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-   -   St. John - best place to find job opportunities? (https://www.fodors.com/community/caribbean-islands/st-john-best-place-to-find-job-opportunities-877657/)

kellybeaches Feb 12th, 2011 02:37 PM

St. John - best place to find job opportunities?
 
As we dream on a daily basis of relocating to St. John, I'm starting to look into first steps: finding a job there. Does anyone know of any websites that you can direct me to to keep an eye out on job postings?

Also, are there any hard statistics on the quality of elementary/high schools there, ie, how they compare to schools in the states with standardized testing, etc?
thanks!
Kellybeaches

suze Feb 12th, 2011 06:57 PM

Have you been to St. John before? I ask only because it's a really small island. Not like there's much going on there.

Actually I did visit a school in St. Thomas thinking of trying to get a job teaching there, but that was a long time ago (right after college), so information too old to be useful.

kellybeaches Feb 13th, 2011 05:01 AM

Hi Suze,
Yes, we were in St. John about 3 years ago and loved it. Small and not much going on is just our style. My husband actually wants to buy land in Long Island, Bahamas which makes St. John seem like Manhattan in comparison. I prefer a little more doing so St. John would be a good fit for us. I was looking at the Mango Terrace Villas:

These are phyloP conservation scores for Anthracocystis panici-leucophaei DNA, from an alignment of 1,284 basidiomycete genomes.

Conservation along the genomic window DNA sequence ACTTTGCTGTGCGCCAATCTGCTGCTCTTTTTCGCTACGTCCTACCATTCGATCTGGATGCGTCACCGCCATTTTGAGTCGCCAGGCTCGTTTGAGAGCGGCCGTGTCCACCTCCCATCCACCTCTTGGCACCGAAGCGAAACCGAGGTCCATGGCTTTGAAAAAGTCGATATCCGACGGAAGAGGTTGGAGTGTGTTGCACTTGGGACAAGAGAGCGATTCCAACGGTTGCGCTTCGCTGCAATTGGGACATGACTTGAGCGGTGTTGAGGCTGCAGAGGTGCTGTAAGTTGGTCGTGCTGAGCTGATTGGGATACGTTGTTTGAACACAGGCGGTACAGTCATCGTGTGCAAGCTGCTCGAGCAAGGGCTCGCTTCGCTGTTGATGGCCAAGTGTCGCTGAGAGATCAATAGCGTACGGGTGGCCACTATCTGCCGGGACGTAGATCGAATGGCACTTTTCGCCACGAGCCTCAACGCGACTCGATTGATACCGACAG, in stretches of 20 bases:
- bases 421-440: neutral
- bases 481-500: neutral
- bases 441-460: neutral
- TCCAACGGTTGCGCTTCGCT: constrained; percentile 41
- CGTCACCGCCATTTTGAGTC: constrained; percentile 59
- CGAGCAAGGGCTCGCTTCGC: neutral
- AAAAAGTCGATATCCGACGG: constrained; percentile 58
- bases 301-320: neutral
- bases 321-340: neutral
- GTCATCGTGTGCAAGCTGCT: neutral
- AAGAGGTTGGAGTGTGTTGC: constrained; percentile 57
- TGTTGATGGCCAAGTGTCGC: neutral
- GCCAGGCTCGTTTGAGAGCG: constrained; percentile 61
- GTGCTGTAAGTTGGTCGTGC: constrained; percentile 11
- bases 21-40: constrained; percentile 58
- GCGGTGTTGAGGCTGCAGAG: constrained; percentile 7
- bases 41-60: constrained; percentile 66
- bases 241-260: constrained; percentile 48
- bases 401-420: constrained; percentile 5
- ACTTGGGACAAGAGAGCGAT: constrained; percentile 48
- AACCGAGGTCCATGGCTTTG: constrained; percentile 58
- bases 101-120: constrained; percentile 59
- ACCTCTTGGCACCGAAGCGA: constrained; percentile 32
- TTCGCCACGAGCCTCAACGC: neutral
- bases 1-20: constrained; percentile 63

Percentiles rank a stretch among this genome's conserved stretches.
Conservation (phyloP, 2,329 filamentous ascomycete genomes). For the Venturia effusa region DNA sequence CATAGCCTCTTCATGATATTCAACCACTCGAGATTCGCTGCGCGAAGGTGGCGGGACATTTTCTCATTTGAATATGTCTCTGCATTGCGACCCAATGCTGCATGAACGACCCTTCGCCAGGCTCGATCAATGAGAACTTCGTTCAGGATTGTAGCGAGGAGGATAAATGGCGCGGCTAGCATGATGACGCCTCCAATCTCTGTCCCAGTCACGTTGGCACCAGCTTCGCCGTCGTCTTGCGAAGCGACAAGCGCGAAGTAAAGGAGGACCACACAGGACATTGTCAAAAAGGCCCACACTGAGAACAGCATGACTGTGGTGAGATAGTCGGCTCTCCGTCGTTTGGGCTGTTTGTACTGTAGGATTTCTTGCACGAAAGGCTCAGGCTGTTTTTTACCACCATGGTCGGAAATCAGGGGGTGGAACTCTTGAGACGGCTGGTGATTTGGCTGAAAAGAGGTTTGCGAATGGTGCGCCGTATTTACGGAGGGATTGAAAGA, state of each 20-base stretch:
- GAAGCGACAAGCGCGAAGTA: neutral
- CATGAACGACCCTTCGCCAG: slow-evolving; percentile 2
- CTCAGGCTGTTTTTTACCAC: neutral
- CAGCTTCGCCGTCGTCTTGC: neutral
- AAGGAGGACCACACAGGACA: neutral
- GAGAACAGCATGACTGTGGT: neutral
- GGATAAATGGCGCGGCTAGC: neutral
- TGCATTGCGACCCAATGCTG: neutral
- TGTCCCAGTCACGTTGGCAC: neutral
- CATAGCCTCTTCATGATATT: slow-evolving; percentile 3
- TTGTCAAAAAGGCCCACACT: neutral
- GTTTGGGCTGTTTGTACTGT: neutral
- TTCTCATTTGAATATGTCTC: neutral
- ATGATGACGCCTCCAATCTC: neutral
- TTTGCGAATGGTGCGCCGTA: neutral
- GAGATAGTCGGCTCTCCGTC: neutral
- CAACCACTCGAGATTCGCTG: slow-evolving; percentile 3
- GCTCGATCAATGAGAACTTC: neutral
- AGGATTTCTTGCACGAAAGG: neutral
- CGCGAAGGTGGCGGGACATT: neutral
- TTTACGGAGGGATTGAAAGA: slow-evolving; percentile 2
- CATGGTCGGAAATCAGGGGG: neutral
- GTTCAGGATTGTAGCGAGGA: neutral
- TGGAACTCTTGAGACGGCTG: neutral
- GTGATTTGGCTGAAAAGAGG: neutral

http://www.islandiarealestate.com/mangodev.htm
Does anyone know anything about these relatively new condos? They look to be in a good location. Even if we started out going the fractional ownership route would be good, which they offer. It seems like finding real estate for sale online is easier than finding job posting though which is why I posted this question here to see if anyone might have some direction on that.
thanks!

kellybeaches Feb 13th, 2011 05:08 AM

Interesting. I just read the thread from rdugirl on "RN wanting to relocate..." and RoamsAround provided a lot of good information. I'll check out the link and it sounds like the best bet is to buy a vacation home or fractional ownership to stay there for an extended period of time first in order to really see if it's a good fit for moving long term and finding jobs.

sharona Feb 13th, 2011 05:10 AM

Did you see this current thread?

http://www.fodors.com/community/cari...o-relocate.cfm

There's some good information in that thread and RoamsAround references a great site for all things USVI relocation related.

sharona Feb 13th, 2011 05:12 AM

Obviously you posted before I had a chance to hit Submit. It think there's a wealth of information in that site RoamsAround listed.

kellybeaches Feb 13th, 2011 05:17 AM

thanks Sharona!

blamona Feb 13th, 2011 05:12 PM

when you look into the fractionals, keep in mind to research it completely. Although you'd owe a "4th" of a condo, sometimes it's not available for use continously, so that's not going to work for living and working there. They reserve the right to move you around, and you probably can't get the 3 months continously. Fractional is not going to work for what you have in mind. Fractional is also not a bargain, if the other 3 owners decide that want to change things, you're forced to do so, and pay what it costs. If the other 3 want to use it, you're out.